The Winter People

Author: Jennifer McMahon

Type: Fiction, novel

Published: 2014

I read it: January 2016

winter people

Are you a winter person? I don’t mean the kind of person whose favorite season is winter (do those wackos even exist?) but the person who hibernates, secludes, and fades into the darkest parts of the season. A snowy weekend indoors can get ghostly, even in a city setting, but a secluded New England countryside is an even lonelier place to spend a dark night. Such is the setting for McMahon’s ghost story, which doubles as a mystery.

The initial events occur in 1908 when a couple, Sara and Martin, confront the death of their daughter. Their lives descend into madness and bloodshed. Fast forward a century or so, to when Ruthie, a recent high school graduate, lives with her mother and sister in the house where Sara and Martin resided. Sara kept a diary whose pages have leaked into the small Vermont town and its subconscious, and tells of strange doings near her property. The present day also pulls Katherine into the mix, a widow on the search for clues of her husband’s secret trips to the same small town.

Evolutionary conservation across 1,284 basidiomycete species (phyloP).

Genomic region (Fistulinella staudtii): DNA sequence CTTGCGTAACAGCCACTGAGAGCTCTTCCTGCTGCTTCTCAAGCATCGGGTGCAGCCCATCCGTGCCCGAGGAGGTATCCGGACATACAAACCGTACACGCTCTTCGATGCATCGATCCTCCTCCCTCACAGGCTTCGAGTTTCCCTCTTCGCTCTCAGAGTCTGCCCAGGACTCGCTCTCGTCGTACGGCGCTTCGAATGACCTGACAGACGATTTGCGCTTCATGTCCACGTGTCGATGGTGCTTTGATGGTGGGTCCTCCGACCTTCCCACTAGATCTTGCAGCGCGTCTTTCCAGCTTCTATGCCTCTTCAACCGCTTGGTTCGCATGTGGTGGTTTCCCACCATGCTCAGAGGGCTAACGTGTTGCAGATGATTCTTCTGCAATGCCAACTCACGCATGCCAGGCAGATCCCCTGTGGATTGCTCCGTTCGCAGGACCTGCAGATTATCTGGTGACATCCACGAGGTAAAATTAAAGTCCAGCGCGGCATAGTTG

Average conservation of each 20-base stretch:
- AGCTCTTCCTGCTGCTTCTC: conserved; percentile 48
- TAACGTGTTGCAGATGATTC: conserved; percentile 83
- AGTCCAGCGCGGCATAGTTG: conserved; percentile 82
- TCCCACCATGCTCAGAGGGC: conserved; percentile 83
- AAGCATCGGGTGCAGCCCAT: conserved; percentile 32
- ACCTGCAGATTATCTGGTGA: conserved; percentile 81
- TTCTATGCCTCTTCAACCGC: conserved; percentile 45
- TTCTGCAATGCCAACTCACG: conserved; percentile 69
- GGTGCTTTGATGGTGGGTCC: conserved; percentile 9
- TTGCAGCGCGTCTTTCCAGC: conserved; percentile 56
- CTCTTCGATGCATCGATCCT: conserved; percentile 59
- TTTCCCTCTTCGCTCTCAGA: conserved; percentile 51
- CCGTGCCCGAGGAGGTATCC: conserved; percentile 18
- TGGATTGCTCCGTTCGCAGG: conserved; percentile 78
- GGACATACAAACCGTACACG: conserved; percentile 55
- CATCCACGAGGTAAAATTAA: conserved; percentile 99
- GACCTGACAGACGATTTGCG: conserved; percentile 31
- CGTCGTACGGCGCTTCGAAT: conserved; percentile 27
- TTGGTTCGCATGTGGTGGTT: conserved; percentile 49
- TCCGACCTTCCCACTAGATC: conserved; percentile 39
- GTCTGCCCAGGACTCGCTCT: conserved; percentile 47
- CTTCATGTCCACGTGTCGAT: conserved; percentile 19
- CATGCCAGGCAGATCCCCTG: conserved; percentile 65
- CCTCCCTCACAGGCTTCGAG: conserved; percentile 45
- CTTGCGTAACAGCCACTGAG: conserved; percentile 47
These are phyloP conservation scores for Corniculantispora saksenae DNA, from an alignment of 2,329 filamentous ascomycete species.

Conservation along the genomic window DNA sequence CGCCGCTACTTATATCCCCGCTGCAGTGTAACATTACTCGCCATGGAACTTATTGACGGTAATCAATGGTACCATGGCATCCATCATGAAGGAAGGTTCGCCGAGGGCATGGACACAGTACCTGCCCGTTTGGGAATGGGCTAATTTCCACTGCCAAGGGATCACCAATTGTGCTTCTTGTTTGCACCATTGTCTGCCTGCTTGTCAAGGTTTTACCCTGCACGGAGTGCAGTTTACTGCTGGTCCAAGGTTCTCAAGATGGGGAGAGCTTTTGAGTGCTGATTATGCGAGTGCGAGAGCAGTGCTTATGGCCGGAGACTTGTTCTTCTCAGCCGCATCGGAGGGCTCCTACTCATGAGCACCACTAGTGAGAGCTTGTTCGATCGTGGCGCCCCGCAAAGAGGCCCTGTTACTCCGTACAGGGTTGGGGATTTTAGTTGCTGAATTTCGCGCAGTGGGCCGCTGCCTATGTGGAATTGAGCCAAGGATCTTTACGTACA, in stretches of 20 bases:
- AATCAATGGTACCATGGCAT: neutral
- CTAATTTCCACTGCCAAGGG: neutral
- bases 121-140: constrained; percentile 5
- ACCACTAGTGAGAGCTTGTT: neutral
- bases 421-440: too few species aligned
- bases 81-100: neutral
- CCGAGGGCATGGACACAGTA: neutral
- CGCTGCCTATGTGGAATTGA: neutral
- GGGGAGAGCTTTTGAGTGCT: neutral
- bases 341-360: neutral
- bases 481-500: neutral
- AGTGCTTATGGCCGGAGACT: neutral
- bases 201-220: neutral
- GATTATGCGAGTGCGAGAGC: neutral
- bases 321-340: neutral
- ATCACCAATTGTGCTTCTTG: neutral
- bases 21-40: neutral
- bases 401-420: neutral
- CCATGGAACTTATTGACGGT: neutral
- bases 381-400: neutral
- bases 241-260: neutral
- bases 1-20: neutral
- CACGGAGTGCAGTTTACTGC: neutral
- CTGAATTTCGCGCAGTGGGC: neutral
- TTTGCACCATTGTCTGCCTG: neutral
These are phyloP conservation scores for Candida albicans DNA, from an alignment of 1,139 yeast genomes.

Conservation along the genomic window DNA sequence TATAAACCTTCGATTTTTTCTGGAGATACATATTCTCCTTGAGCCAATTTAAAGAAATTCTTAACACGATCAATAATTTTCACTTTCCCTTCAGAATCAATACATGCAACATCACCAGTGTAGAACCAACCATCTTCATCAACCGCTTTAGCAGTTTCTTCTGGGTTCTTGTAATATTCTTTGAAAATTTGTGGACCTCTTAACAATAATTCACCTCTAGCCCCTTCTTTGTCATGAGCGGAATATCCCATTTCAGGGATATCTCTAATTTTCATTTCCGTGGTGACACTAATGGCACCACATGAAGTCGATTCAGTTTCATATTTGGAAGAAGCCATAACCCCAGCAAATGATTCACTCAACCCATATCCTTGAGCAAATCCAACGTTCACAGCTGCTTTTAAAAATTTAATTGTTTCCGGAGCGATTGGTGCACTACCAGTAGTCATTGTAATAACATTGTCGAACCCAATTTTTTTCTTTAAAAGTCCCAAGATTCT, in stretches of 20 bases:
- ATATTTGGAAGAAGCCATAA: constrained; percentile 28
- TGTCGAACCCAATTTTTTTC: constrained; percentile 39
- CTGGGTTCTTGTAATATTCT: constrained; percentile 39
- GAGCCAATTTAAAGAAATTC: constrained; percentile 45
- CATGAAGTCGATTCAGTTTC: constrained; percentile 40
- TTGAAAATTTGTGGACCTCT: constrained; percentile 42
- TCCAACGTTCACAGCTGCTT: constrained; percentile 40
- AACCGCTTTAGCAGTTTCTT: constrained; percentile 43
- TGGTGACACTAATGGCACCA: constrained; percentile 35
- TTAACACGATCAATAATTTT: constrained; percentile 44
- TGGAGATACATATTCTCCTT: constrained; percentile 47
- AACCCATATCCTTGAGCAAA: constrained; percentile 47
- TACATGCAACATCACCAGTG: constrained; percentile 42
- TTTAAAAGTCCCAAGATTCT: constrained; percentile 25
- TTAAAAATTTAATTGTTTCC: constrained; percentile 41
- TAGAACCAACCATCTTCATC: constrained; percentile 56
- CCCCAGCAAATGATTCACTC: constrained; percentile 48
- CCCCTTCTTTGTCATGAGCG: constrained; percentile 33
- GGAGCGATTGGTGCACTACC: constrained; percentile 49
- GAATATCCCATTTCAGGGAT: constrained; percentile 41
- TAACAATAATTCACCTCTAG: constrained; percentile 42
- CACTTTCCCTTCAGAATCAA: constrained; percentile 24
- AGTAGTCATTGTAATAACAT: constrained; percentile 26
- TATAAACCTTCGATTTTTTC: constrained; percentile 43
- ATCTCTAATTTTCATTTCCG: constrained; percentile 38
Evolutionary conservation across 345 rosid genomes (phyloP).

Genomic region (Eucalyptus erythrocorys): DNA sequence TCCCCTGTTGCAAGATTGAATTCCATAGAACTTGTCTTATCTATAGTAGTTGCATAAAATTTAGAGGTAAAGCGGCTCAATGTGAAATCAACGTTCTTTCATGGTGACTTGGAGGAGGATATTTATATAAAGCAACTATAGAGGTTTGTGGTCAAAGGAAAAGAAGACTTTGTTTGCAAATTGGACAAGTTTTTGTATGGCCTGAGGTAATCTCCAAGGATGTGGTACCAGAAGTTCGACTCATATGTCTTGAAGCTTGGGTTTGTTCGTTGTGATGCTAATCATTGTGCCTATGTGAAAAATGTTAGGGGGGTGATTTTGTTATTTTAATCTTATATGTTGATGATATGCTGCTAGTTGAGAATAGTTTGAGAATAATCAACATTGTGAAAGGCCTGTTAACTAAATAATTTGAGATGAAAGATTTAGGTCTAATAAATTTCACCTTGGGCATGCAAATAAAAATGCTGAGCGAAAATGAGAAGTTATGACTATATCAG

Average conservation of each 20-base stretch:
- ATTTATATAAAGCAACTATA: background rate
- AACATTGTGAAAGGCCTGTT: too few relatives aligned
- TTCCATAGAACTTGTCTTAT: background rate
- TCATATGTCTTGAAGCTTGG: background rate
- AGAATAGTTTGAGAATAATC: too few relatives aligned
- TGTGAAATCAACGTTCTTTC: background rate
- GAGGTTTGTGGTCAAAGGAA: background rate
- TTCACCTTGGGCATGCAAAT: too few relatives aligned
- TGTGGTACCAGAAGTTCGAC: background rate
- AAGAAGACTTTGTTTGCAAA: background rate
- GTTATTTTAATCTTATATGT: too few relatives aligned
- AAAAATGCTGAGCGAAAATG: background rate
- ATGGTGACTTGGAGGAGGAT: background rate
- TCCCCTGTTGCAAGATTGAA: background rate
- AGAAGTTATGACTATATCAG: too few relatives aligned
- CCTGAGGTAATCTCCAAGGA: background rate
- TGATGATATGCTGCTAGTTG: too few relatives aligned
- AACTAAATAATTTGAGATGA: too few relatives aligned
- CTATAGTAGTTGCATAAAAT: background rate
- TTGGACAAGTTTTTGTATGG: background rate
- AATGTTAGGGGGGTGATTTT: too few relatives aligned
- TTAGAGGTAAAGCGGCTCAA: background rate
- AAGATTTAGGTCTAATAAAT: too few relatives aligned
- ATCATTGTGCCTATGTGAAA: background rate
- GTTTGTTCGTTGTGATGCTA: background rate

A lot of questions intertwine between the multiple narratives. What happened to Sara and Martin? Why does everyone want her diary? What’s up with the house and its many hiding places? What’s killing animals out near the Devil’s Hand rock formation? Is there really a ghost? If so, who is it? What does it want?

Though not quite as scary as I was hoping, the book does deliver answers. Curl up with this one in January. If you’re brave, do so in a secluded cabin on a snowy night. You may find that winter lives in your bones.

 

 

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5 thoughts on “The Winter People

  1. Thanks for making me think about this book again. I agree it’s not as scary as I expected but without the in your face horror of some books, it might be even better.

    • Good point. Scary is hard to do, and has various levels (unsettling, creep,etc.). I appreciate restraining, or at least not only relying upon, gory scenes.

  2. You really took me back to when I first read this book 🙂 I love the restrained sense of dread that creeps up on you. I was never much into reading horror but, The Winter People, Bird Box, the works of Joe Hill and A Head Full of Ghosts have me experimenting with it now.

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